It just wasn’t meant to be. Too many putts failed to fall in crucial moments. Too many matches failed to flip. And too many American flags flashed on the leaderboard. By day’s end, the Americans had clinched the Cup, sending the Internationals home empty-handed once again.
“We’re a little disappointed now. We believed in ourselves,” Immelman said. “But hat’s off to the Americans. They’re extremely strong and played some great golf.”
Neil Diamond’s “Sweet Caroline” played over the loudspeaker as the International team filed into the interview room. All 12 golfers, plus their captains, filed in and took a seat atop the platform at a long, white table.
Immelman began by praising the efforts of his team. He smiled as reporters recounted the high moments of the week. He called them warriors and said that outside of winning the trophy, they’d accomplished every goal they set out to.
Then, his tenor changed.
“This team is no joke,” he said. “And I’m sick and tired of it being spoken of as a joke.”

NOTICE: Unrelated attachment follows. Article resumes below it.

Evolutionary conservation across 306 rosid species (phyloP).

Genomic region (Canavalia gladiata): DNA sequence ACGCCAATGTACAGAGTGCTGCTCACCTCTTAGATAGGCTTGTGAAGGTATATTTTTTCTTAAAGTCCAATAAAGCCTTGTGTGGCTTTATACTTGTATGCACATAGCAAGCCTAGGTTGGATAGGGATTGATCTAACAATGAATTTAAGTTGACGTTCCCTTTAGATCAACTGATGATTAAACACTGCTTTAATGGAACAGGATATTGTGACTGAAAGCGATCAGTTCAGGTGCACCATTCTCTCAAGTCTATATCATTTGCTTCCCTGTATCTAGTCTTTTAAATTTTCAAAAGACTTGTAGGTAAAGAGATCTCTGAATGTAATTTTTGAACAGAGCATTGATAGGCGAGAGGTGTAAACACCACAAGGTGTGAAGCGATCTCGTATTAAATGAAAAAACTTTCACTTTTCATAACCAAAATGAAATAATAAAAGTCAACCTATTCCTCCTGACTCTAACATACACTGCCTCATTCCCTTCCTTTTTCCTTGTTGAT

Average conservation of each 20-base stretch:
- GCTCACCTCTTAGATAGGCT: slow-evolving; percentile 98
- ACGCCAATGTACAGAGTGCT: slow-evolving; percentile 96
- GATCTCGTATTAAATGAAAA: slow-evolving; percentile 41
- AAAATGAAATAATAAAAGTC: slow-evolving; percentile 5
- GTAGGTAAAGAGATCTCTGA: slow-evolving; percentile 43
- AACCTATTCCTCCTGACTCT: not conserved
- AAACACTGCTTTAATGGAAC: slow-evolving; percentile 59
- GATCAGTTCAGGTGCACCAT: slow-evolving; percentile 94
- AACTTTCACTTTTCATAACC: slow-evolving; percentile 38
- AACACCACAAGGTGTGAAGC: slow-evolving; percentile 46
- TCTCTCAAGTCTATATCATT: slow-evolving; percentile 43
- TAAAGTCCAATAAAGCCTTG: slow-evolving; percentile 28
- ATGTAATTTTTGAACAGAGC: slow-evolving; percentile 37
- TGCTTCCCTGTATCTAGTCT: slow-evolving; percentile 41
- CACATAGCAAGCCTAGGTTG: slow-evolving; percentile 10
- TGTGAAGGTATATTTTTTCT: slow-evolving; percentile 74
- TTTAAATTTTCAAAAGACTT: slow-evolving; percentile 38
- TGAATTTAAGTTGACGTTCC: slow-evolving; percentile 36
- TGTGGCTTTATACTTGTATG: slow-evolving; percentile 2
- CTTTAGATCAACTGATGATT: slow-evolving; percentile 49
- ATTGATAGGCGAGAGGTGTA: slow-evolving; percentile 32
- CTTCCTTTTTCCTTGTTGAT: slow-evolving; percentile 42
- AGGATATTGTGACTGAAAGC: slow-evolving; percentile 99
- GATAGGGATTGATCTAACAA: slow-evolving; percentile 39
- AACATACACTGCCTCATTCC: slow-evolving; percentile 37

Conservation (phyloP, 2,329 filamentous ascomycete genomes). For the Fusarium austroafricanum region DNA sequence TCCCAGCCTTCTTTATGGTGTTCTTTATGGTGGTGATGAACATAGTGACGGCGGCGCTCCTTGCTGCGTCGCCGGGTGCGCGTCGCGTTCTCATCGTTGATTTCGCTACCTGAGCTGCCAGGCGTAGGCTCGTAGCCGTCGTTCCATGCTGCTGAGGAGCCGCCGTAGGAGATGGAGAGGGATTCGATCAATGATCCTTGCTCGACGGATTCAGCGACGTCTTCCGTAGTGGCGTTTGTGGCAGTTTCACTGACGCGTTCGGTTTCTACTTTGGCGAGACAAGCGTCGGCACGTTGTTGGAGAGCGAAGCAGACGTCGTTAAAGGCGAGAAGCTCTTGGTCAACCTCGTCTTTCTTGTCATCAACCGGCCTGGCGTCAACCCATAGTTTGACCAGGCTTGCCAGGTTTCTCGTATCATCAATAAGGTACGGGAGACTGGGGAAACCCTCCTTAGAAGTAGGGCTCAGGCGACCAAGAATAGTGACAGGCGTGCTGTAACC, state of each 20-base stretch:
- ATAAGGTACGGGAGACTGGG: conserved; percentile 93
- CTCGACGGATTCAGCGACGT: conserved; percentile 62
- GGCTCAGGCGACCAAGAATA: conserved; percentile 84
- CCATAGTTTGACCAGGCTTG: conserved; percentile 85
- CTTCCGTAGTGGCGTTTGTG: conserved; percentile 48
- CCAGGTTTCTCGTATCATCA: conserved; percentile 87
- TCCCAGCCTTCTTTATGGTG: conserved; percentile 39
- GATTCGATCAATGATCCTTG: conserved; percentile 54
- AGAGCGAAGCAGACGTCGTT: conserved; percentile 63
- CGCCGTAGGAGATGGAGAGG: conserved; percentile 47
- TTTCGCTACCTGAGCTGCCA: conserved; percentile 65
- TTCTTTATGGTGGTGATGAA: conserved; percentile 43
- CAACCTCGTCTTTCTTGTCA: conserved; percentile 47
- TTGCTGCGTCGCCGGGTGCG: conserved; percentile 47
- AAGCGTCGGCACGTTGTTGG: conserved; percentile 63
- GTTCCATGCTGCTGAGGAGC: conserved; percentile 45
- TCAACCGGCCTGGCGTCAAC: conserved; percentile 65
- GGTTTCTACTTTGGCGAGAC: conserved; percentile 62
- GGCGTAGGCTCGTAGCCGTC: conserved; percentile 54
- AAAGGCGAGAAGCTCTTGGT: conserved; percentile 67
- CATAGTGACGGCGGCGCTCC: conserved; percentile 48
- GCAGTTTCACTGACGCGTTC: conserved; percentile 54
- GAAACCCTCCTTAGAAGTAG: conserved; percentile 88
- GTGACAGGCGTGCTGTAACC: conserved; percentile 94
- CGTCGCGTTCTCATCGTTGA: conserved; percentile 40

He seemed upset — and he had every reason to be. The International team had been a punch line for much of the week, and few in the room had given them a chance. Now, sitting in front of those same pundits, he wanted it known — they were for real.
Not that Immelman needed to say it. Everyone knew it. Every writer who had to rewrite their stories and every gambler who’d had to sweat out their bets. The Internationals never seemed like they had a chance — until they did.
This week wasn’t supposed to be so hard-fought, so closely contested. The American talent advantage was supposed to be too large to overcome, and the home-field advantage too hostile to navigate. But thanks to their fight, the Internationals proved everyone wrong.
“We’re going to win this event,” Immelman said. “We’ll keep fighting. At some point, we’re going to win.”
If they continue to bring the spunk they brought to Quail Hollow, it’s hard to doubt him.